“The middle management layer is the most critical layer in any organisation,” says the professor of management. “They’re the layer that, if it starts turning over, you’re in for a wild ride. Your people don’t see continuity, they don’t get mentoring and coaching… all the human things that human managers are better at than AI and should be focusing on.”

AI, Prof Thurman adds, can liberate managers from endless reminding and checking in, to focus on more innovative ways of working. For example, managers can cherry pick project teams based on individual skillsets, oversee the brief, then hand over to their AI to manage minutiae like deadlines.

AI can also identify who in the team is falling behind and may need to be managed more closely by a human, and by the same token, hone in on star performers who require extra recognition.

But companies should steer away from AI managers becoming a surveillance tool, he says.

“You don’t want to get to a point where you are noting that, not only do people not clock in on time, but they take too much time at lunch, and they’re not eating enough salad. You don’t want to go that far,” says Prof Thurman. “You want to find the right way to encourage the right behaviours.”

AI managers can also help people who have become “accidental managers” – people who excel in their roles and end up managing people as a result, despite management not being a natural skill for them, says Tina Rahman, founder of London-based HR consultancy, HR Habitat.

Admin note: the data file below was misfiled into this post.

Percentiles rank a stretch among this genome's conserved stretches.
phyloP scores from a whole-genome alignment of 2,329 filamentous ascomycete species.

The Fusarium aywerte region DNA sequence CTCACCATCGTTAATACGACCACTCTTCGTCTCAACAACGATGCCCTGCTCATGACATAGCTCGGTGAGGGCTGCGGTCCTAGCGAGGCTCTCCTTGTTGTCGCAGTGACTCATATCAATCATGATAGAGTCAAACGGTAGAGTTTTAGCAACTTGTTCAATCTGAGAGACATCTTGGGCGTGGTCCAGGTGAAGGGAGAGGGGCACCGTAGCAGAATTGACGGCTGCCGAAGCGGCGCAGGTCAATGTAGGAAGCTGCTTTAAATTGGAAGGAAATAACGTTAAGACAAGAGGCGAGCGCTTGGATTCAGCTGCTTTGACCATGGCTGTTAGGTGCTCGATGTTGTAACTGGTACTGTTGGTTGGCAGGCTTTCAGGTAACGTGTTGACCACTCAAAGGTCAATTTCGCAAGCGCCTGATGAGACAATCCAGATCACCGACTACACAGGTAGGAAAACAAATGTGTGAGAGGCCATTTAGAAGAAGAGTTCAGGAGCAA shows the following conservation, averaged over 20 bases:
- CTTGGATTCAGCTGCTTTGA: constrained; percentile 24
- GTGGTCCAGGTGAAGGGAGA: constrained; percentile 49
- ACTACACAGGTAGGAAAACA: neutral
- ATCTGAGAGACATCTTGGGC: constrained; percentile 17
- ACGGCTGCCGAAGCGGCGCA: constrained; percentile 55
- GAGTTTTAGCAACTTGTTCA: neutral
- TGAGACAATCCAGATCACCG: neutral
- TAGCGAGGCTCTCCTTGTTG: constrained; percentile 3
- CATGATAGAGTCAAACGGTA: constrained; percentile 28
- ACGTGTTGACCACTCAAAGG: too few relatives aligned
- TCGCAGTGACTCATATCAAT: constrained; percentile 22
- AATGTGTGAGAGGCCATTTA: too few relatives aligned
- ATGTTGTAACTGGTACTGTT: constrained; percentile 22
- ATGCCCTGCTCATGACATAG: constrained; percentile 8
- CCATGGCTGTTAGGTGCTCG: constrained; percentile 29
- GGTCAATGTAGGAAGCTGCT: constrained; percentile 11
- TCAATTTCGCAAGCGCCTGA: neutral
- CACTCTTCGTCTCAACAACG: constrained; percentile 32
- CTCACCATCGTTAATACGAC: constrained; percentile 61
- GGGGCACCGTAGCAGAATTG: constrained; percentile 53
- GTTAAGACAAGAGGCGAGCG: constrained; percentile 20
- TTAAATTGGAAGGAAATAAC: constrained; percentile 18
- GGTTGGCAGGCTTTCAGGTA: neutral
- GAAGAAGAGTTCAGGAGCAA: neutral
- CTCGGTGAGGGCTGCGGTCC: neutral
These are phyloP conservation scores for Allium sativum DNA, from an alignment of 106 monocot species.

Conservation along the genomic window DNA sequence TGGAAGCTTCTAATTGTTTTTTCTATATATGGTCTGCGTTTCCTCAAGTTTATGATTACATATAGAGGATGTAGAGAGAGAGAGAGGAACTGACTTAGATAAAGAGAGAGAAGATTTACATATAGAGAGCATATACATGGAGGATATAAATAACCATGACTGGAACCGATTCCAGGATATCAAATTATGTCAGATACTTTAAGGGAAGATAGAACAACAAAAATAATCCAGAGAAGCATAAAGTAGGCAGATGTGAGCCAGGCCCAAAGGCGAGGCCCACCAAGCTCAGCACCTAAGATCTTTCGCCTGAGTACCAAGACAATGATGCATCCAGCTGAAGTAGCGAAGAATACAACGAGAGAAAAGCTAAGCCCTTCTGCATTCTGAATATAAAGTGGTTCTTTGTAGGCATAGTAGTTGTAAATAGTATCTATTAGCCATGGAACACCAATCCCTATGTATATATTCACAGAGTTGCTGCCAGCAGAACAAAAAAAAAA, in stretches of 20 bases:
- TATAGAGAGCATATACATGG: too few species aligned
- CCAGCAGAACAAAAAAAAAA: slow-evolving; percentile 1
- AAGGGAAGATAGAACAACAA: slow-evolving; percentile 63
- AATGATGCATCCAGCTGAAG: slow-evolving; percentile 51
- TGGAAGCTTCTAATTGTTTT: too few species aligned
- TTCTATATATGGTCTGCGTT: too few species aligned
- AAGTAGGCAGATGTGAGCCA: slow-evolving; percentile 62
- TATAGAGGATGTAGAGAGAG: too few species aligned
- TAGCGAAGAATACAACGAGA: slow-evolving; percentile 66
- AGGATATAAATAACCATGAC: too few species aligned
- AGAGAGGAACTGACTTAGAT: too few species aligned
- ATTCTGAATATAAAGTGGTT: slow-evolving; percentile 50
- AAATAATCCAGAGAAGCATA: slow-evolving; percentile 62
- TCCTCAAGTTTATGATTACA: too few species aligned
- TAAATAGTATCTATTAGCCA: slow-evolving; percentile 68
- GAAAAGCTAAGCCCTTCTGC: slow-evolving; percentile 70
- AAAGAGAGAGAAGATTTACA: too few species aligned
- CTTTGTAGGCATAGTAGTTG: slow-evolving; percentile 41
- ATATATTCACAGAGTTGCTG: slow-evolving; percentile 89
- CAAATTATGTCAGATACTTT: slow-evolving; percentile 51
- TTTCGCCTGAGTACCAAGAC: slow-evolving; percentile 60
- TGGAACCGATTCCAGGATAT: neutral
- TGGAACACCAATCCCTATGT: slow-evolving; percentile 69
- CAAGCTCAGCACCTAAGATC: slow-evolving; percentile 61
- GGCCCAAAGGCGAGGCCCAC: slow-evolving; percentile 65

“We did a study which looked at the reasons people leave a job. Almost 100% of the respondents said it was because of bad management.

“Some of them said they didn’t like the way they’d been managed, and most of them also said it was because they didn’t know what was expected of them or if they were doing a good job,” says Ms Rahman.

“You’d assume that an AI manager would be built to give those correct instructions, to give complete transparency on the requirements, and the outcomes. People are likely to be more productive when they know what’s expected of them.”

But an over-reliance on AI management sets the tone that companies only care about output and not people, Ms Rahman warns.

“It’s going to be very hard for a business to tell their employees that they’re introducing this brand new AI system that’s going to completely manage them, then say, with the same face, that ‘we care about your experiences in the workplace,’” she says.

James Bore James BoreJames Bore

Yet perhaps the biggest concern about AI managers is not from a people perspective, but from a cybersecurity one, warns James Bore, managing director of cybersecurity consultancy, Bores, and speaker and author.

“If you have an AI manager, and you’ve given them all of the company’s processes, procedures, and intellectual property that is suddenly all in the software, it can be kidnapped by someone who wants to clone it, and it could also be held to ransom,” says Mr Bore.

“If you’ve come to rely on it, which companies will when they start replacing humans with AI, you’re kind of stuck, because you’ve got no resilience, no option to switch back to the humans, because you don’t have them anymore.”

Rather than companies becoming more efficient through an extensive use of AI, Mr Bore says there could be an unintended consequence beyond becoming dependent on systems that could fail.

“The more you automate, and the more you remove people from your business, yes, you’ll bring down costs. But you will also make your company more replaceable.”